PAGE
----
If you are wondering what 2018 has in store for us in politics, help is at hand.
Will it be the year in which South Africa's leaders will be able to go through the eye of the needle?
Let's gaze together into the political crystal ball. Warning: Predictions not for the faint-hearted... but not to be taken to heart!
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The ANC celebrates its 106th anniversary with a rousing speech from its brand-new president, Cyril Ramaphosa, and has some startling announcements from the first ANC NEC meeting.
The NEC has decided nothing that will restore confidence, as the Zuma faction insists on Zuma staying. He continues to defy all odds.
The country has got accustomed to the ANC's ritual of "January 8 statements" and has come to expect nothing groundbreaking from them -- 2018 is no different, as the year is routinely declared the year of Nelson Mandela.
Comment: Nothing new must be expected too soon from the new ANC leaders. The outcome of the December conference is an indication that the majority of ANC members do not think the ANC is in a crisis.
Zuma delivers his last state of the nation address. Although he's refused to go, all predictions are that he won't deliver the state of the nation address in 2019 –– but his supporters did not want him to leave without the dignity of a final state of the nation address.
This speech will largely focus on his legacy as head of state over the last decade -- obviously avoiding all the scandals that painted his tenure. A last "good story to tell" speech –– prepare to snooze through it all, if the "It's not me; it's you" vibe of his final ANC conference address is anything to go by.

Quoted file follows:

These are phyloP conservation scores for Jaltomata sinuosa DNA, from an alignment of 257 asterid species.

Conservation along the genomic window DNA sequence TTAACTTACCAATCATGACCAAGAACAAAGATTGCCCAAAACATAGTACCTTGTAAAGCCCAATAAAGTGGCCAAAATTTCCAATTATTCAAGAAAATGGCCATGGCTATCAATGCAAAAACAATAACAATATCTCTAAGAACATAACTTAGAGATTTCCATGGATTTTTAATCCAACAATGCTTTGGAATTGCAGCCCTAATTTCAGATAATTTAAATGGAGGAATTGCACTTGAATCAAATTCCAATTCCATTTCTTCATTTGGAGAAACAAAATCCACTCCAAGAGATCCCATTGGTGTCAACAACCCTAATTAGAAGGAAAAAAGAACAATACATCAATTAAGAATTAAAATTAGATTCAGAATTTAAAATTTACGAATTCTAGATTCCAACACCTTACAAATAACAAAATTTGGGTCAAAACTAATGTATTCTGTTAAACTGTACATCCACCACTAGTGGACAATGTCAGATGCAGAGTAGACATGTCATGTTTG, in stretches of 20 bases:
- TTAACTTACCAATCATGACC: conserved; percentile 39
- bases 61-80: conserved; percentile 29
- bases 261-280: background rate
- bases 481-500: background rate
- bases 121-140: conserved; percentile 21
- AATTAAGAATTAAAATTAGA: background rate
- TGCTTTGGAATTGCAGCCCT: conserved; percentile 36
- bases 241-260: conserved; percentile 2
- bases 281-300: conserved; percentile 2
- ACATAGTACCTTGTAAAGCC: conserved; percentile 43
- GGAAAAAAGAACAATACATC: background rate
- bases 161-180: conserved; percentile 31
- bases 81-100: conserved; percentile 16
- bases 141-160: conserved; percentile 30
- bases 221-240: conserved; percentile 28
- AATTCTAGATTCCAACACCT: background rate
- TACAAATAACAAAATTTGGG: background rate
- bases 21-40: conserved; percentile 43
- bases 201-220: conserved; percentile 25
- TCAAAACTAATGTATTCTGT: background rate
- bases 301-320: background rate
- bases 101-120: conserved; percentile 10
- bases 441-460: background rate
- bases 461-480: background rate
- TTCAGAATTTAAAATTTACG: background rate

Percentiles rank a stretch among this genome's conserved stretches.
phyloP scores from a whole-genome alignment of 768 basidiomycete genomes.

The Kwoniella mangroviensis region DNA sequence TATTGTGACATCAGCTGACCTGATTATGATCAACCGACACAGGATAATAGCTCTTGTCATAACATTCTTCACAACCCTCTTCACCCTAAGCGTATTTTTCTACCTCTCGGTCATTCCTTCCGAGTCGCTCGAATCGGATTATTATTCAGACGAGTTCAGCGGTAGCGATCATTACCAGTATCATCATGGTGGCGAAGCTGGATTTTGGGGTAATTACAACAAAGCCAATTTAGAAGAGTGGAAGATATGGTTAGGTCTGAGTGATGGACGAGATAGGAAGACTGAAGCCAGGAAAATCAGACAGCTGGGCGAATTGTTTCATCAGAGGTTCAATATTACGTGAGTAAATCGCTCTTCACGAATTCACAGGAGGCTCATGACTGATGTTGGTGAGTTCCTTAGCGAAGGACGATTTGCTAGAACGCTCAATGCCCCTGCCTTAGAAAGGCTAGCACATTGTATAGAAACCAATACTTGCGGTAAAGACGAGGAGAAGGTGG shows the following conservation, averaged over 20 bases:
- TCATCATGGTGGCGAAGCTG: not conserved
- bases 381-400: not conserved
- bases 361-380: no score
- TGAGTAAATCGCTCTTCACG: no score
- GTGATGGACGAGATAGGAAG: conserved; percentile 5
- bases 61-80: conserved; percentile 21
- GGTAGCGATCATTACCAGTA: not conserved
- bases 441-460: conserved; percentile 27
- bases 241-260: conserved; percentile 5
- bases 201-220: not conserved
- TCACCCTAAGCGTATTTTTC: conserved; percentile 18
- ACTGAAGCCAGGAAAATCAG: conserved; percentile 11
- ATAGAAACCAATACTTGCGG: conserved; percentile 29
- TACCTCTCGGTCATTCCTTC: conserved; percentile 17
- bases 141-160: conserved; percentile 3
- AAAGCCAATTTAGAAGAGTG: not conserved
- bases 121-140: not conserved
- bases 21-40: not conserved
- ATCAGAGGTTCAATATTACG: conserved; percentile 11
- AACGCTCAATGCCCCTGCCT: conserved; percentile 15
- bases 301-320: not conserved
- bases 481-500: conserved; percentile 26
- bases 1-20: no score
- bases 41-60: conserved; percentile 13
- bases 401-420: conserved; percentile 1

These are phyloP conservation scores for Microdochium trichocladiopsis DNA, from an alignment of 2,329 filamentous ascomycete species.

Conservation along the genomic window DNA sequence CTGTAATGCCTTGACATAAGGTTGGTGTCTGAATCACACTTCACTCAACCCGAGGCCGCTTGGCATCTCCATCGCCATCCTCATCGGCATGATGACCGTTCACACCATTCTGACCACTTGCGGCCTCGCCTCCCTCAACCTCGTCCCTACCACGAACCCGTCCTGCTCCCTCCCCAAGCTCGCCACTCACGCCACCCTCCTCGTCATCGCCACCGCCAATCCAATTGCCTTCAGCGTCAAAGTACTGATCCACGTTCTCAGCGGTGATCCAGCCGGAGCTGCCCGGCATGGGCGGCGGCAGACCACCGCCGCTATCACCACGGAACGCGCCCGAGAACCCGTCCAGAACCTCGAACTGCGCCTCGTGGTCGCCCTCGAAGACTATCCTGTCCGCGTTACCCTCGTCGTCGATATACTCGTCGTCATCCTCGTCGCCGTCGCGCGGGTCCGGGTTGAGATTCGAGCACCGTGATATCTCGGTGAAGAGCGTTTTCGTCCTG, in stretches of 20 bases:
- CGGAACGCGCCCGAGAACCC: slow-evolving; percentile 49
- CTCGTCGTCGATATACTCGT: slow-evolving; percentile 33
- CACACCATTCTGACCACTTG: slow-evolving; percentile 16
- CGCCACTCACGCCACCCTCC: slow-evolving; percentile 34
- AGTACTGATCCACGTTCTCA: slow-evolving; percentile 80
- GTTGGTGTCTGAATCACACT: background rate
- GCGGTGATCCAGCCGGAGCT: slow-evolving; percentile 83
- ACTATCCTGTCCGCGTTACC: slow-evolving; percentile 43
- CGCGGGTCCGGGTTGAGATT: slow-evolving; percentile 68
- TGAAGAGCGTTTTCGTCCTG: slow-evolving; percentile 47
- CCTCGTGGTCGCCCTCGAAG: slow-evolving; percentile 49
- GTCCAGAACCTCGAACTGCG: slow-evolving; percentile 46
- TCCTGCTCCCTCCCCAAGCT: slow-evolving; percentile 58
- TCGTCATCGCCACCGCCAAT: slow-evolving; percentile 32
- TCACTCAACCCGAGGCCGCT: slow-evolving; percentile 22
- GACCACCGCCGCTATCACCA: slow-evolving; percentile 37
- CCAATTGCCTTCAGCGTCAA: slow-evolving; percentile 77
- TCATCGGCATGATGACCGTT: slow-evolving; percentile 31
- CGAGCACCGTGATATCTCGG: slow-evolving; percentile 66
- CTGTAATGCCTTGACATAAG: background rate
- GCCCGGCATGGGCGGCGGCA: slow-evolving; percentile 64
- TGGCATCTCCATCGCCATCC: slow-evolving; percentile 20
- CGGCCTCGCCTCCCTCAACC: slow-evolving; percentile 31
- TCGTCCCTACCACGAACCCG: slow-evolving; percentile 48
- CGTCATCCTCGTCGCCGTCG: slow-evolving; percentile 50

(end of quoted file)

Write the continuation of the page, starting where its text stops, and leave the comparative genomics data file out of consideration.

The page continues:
Comment: The very act of Zuma still standing up to deliver a SONA is an indication of the ANC's failure to rise to the occasion and his lack of acknowledgement of the damage that he has caused the ANC over the past decade. The only speech that South Africa really needs from Zuma now, is his resignation speech –– written for him by the ANC.
Universities are in turmoil, as thousands of students turn up to demand the free education that Zuma promised. The universities can't cope with this, and so there is a standoff with the national treasury –– as they don't announce any measures that show where the billions will come from that will deliver free education.
Comment: One of the reckless decisions that Zuma made in an attempt to influence the outcomes of the ANC's elective conference was the announcement about free education. This took even the treasury by surprise, if their press statement to "note" the decision is anything to go by. Ramaphosa can't be seen to be reversing this, but tough decisions will have to be taken to turn this kind of decision into reality. The rating agencies will be watching him on this one. Zuma is giggling away into the sunset after throwing this curveball into Ramaphosa's court.
A lot of April fool jokes about Zuma's sudden resignation will do the rounds –– but will any of it materialise so soon?
The Constitutional Court decision on Zuma is finally addressed in Parliament, with Parliament adopting the rules for Zuma's impeachment. Zuma refuses to resign, pharaoh-style –– forcing the ANC to impeach him alongside the opposition parties. One of the top six ANC leaders quits in solidarity with Zuma, after the NEC decides to recall him.
Comment: This moment will give the umpteenth opportunity for the ANC to be rid of Zuma. Will they rise to the occasion? My prediction is more prevarication, before a final decision can be made by a divided NEC.